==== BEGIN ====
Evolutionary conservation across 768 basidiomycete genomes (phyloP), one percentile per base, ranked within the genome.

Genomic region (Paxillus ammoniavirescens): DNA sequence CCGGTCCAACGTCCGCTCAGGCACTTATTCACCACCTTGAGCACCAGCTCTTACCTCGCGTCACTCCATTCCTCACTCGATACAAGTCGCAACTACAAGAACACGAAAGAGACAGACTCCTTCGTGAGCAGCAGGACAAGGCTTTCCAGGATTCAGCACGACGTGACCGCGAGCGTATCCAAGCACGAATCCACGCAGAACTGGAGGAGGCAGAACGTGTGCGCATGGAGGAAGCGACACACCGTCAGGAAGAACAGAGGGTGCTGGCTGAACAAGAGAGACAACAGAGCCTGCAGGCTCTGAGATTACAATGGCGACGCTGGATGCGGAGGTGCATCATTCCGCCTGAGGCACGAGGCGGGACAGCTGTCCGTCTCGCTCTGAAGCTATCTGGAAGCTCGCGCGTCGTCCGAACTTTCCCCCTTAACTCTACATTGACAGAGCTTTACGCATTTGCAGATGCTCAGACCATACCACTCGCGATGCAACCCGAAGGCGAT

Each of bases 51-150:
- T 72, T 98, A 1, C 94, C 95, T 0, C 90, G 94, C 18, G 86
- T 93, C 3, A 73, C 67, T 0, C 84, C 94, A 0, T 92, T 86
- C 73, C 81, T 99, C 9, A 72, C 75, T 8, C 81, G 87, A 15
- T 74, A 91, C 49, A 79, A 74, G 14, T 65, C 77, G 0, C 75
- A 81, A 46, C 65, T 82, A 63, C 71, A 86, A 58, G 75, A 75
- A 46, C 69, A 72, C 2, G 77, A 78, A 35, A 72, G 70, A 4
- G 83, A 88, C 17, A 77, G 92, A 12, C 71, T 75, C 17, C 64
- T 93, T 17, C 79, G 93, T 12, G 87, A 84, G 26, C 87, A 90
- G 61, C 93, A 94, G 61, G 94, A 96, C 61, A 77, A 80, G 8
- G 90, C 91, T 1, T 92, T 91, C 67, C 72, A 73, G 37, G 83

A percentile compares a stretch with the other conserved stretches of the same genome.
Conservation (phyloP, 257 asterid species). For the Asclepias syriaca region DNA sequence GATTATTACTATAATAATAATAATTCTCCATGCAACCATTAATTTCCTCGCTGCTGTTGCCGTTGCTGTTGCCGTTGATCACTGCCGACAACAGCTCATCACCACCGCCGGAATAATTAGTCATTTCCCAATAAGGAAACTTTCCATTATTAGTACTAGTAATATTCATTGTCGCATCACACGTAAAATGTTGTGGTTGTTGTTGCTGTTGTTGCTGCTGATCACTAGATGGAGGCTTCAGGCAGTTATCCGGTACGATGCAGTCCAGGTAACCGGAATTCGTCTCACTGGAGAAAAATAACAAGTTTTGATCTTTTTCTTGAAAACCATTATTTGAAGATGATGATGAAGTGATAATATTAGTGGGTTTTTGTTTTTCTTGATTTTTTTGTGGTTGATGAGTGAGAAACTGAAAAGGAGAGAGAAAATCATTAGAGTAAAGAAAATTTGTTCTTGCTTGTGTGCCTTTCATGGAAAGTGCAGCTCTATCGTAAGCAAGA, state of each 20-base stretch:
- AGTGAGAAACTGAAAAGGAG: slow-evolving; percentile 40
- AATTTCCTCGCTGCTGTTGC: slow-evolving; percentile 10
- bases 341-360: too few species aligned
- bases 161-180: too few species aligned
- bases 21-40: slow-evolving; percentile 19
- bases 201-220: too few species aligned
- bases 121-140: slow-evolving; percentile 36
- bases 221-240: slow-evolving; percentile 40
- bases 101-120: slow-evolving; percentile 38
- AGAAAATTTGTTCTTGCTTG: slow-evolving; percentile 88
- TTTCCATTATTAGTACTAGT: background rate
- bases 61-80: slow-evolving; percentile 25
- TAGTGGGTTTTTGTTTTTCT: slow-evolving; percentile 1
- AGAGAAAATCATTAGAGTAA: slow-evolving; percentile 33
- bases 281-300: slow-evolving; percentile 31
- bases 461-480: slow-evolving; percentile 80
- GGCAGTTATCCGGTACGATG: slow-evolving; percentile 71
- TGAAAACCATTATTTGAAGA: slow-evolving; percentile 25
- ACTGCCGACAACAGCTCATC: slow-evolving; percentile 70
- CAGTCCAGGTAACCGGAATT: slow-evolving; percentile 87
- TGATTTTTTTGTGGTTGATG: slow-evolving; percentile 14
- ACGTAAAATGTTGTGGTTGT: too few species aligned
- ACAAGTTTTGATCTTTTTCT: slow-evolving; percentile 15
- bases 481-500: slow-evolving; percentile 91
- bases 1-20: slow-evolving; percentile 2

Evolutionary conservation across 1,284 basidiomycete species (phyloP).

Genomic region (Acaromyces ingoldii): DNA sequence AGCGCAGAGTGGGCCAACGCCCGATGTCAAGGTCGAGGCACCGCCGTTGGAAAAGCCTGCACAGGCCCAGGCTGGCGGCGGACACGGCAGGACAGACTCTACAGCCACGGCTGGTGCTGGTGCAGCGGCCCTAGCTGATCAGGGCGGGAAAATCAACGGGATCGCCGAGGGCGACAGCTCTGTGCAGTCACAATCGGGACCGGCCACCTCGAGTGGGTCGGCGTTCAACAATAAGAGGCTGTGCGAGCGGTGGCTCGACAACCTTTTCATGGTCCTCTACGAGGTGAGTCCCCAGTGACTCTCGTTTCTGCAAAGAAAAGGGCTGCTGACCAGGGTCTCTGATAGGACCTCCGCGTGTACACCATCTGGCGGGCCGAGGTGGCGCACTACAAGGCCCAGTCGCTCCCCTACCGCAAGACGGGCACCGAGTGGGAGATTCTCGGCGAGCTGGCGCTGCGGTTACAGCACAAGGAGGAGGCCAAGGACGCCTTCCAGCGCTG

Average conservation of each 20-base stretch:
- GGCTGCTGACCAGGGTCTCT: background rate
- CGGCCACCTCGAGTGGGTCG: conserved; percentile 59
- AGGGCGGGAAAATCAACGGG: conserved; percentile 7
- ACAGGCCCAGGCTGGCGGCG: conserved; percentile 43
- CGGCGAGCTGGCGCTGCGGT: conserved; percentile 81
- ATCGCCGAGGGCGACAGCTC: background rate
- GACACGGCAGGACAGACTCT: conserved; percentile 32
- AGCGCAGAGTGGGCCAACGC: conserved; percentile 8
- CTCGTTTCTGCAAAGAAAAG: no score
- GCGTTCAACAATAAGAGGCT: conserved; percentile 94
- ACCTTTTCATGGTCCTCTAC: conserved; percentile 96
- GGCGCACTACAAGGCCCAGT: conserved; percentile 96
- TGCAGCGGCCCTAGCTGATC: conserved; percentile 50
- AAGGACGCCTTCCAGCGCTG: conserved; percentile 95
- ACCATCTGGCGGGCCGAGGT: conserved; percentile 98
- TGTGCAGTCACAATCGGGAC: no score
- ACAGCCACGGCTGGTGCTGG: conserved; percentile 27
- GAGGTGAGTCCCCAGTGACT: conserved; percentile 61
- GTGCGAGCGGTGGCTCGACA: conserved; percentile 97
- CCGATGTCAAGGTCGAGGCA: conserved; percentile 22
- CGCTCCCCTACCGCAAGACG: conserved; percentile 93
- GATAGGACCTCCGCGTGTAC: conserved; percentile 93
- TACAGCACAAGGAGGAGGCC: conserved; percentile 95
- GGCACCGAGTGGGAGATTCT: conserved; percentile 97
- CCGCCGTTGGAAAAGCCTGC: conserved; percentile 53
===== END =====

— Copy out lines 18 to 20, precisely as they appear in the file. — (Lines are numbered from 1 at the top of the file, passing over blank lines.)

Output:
- bases 341-360: too few species aligned
- bases 161-180: too few species aligned
- bases 21-40: slow-evolving; percentile 19